For the hundreds of thousands of Wisconsin residents who struggle with student debt, the prospect of student loan forgiveness seems like much needed relief. However, state residents may still have to pay for their student loans through taxes. According to the White House, The American Rescue Plan of 2021 makes any student loan forgiveness tax free through 2025, which would cover President Biden’s plan. In this plan, a federal loan borrower earning less than $125,000 a year (less than $250,000 for married couples) can receive $10,000 in student debt relief or $20,000 if they ever received a Pell Grant while in college, which is a need-based federal aid that is awarded to low-income students.
So while there would be no federal tax, Wisconsin is one of a handful of state’s whose tax codes do not adhere to the federal government’s meaning it can still issue a state tax on any potential student debt relief. However, the issue facing the state from collecting such taxes would be the lack of knowledge on who benefitted from student debt forgiveness. Milwaukee Journal Sentinel reported that the student loan servicers who would normally send a 1099-C tax form for debt cancellation have been instructed by the Internal Revenue Service (IRS) to not provide the form to borrowers or to state tax departments.
Wisconsin Department of Revenue spokesperson Patty Mayers told the news outlet: “We would not know who has had debt forgiven, the tax system is built on a foundation of taxpayer compliance. We do our best to make information available to taxpayers, so they can be informed, and, in turn, compliant with tax laws.” According to the Journal Sentinel, Democratic Governor Tony Evers has requested tax exemptions for student loan forgiveness but there has been little to no response from the Republican-led legislature in this matter. Regardless, this issue for the state is sort of moot at the moment since President Biden’s student debt relief program has been blocked due to a few lawsuits.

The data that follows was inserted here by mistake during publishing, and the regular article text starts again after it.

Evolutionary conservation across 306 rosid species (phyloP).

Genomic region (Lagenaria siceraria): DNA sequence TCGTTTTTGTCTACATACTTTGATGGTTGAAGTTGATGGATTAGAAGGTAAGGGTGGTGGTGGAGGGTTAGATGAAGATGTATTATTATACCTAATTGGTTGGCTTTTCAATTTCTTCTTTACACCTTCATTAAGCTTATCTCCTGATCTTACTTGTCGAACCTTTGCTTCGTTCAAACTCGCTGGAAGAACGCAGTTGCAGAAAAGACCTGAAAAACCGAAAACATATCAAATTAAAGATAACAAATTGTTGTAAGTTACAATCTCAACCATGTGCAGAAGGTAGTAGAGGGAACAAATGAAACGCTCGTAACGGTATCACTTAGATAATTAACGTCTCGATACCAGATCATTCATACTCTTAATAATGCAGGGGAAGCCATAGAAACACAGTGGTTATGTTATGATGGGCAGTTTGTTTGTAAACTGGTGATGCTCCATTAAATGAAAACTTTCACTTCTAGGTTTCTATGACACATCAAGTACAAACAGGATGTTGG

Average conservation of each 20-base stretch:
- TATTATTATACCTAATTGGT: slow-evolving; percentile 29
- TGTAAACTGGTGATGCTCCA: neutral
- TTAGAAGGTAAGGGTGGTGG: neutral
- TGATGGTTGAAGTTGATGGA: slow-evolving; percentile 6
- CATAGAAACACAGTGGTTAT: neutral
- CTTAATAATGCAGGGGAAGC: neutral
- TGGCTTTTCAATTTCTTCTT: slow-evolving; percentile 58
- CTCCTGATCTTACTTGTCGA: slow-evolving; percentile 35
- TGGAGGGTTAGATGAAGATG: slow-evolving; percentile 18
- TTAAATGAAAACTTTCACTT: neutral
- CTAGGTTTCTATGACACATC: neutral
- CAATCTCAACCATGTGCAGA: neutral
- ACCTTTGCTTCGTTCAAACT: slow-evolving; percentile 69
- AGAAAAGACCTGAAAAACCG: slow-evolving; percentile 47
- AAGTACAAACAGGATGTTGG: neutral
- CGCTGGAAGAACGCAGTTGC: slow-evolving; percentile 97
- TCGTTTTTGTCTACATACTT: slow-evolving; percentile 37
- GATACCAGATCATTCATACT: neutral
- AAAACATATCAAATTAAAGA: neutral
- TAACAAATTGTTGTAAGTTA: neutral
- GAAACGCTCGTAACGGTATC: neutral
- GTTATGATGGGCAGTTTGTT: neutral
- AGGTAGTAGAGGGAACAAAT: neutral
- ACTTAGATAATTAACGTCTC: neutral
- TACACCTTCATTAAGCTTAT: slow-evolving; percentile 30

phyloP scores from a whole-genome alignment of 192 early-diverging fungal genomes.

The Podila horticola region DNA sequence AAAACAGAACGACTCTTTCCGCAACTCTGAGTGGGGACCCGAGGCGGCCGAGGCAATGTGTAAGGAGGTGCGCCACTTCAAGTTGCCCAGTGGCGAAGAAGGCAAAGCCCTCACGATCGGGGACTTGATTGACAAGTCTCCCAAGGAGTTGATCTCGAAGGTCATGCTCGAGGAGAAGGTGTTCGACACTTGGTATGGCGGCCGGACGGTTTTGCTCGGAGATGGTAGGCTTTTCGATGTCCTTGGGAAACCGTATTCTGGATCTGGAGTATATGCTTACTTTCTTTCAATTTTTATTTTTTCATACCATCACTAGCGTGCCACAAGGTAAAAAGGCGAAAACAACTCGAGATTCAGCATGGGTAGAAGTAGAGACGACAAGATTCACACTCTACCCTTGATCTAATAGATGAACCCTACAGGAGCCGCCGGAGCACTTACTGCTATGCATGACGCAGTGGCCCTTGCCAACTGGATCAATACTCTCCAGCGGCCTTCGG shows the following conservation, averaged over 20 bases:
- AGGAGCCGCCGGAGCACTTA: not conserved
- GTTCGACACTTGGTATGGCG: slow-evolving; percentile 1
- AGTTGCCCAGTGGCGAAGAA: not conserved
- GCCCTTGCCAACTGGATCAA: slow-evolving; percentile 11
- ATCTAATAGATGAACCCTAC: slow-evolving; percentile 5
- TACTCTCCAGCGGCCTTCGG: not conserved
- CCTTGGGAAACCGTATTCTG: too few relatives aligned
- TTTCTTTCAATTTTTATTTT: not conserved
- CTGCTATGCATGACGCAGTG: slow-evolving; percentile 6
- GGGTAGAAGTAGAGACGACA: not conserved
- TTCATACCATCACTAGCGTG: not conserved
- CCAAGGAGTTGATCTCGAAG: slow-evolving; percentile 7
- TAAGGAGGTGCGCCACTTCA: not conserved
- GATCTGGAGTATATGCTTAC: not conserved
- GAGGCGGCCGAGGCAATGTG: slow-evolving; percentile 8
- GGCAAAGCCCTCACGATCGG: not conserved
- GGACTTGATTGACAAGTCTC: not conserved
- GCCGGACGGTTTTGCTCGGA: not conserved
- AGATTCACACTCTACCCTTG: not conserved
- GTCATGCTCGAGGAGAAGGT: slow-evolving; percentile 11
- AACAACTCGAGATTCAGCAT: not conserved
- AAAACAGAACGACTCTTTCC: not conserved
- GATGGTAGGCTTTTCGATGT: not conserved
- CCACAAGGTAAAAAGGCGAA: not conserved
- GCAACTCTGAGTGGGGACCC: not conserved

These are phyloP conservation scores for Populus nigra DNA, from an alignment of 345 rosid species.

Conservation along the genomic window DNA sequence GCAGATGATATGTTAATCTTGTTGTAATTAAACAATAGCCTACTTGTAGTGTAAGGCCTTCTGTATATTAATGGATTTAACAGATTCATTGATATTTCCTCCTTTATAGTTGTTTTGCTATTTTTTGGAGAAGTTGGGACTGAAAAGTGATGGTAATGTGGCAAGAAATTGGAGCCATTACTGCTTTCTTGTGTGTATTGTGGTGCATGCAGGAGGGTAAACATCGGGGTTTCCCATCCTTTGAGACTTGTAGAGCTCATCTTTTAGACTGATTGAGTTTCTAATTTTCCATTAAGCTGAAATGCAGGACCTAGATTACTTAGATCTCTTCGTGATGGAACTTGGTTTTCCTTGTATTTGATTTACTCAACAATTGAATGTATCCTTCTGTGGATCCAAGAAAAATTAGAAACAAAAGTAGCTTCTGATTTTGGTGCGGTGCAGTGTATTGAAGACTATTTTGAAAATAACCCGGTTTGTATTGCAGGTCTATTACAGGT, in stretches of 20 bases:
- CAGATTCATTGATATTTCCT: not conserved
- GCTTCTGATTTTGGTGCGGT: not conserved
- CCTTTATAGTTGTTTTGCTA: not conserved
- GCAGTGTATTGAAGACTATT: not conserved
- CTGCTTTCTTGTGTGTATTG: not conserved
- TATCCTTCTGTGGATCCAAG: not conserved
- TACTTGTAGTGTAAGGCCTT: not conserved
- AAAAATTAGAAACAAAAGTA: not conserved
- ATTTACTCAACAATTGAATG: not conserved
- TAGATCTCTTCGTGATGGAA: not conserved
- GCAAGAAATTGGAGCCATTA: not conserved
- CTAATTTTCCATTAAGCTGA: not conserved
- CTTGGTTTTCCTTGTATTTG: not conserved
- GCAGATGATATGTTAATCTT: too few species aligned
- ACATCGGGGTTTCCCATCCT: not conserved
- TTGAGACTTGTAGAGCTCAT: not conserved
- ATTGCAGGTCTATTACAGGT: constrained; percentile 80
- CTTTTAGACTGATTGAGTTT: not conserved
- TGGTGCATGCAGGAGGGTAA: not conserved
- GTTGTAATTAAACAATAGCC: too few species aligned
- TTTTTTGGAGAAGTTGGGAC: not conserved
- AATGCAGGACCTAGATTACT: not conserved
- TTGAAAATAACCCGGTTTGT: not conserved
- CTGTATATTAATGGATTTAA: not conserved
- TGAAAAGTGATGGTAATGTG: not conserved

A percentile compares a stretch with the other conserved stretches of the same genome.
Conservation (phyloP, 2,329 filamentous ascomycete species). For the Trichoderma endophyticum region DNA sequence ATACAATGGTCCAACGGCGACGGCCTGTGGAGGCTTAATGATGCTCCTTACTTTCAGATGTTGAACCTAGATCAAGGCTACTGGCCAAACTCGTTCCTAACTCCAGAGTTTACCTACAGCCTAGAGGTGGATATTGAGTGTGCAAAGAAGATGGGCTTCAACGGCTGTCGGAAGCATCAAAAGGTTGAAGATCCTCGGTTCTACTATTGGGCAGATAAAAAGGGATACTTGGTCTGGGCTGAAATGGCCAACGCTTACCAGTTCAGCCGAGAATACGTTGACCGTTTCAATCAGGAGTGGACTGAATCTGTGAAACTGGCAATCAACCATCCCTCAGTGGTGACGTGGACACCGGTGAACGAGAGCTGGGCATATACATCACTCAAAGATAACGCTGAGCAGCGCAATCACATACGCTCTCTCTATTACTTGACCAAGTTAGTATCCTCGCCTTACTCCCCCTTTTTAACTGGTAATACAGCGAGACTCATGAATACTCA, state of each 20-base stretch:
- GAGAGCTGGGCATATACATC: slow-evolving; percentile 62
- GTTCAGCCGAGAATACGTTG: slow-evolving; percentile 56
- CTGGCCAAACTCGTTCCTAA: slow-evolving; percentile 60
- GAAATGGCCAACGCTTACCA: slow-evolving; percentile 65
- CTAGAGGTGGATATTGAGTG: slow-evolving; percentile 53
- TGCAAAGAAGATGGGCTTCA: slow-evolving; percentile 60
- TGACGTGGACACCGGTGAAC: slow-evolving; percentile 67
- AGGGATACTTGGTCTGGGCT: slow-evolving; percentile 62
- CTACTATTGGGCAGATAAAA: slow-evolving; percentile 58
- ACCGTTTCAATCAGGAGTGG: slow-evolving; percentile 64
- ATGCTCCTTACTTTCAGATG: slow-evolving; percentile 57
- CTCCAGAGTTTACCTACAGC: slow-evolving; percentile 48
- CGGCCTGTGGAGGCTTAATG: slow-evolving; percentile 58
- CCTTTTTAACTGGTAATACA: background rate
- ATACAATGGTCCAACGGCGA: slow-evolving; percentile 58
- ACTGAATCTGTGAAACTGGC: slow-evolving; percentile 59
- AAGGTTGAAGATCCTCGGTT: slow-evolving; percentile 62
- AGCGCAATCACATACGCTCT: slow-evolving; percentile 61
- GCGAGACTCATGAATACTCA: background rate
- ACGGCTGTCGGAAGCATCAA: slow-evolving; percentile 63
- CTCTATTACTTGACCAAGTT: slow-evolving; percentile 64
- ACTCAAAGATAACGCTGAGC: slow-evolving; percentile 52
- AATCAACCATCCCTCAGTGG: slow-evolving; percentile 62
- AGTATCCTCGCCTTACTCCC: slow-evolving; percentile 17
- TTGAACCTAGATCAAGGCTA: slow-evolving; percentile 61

One of them, Biden v. Nebraska, was filed by a coalition of six Republican-led state attorney generals in Arkansas, Iowa, Kansas, Missouri, Nebraska and South Carolina. The Eighth Circuit Court of Appeals, consisting of three Republican appointed judges, issued an emergency injunction temporarily blocking the program.
Another lawsuit blocking the program was brought by Myra Brown and Alexander Taylor. Their case is funded by the Job Creators Network Foundation, a right-wing conservative group run by Republican donor Bernie Marcus. In this lawsuit, Trump appointed District Court Judge Mark T. Pittman decided to strike down and effectively block the debt relief program.
Both lawsuits are heading to the U.S. Supreme Court where oral arguments will begin in February 2023. In the meantime, the Department of Education is no longer accepting applications for student debt forgiveness. While these legal disputes get settled in the coming months, federal student loan repayment pause has been extended again. As state and federal officials navigate these issues, Wisconsin student loan borrowers can find out more information about student loan forgiveness from the state Department of Revenue here.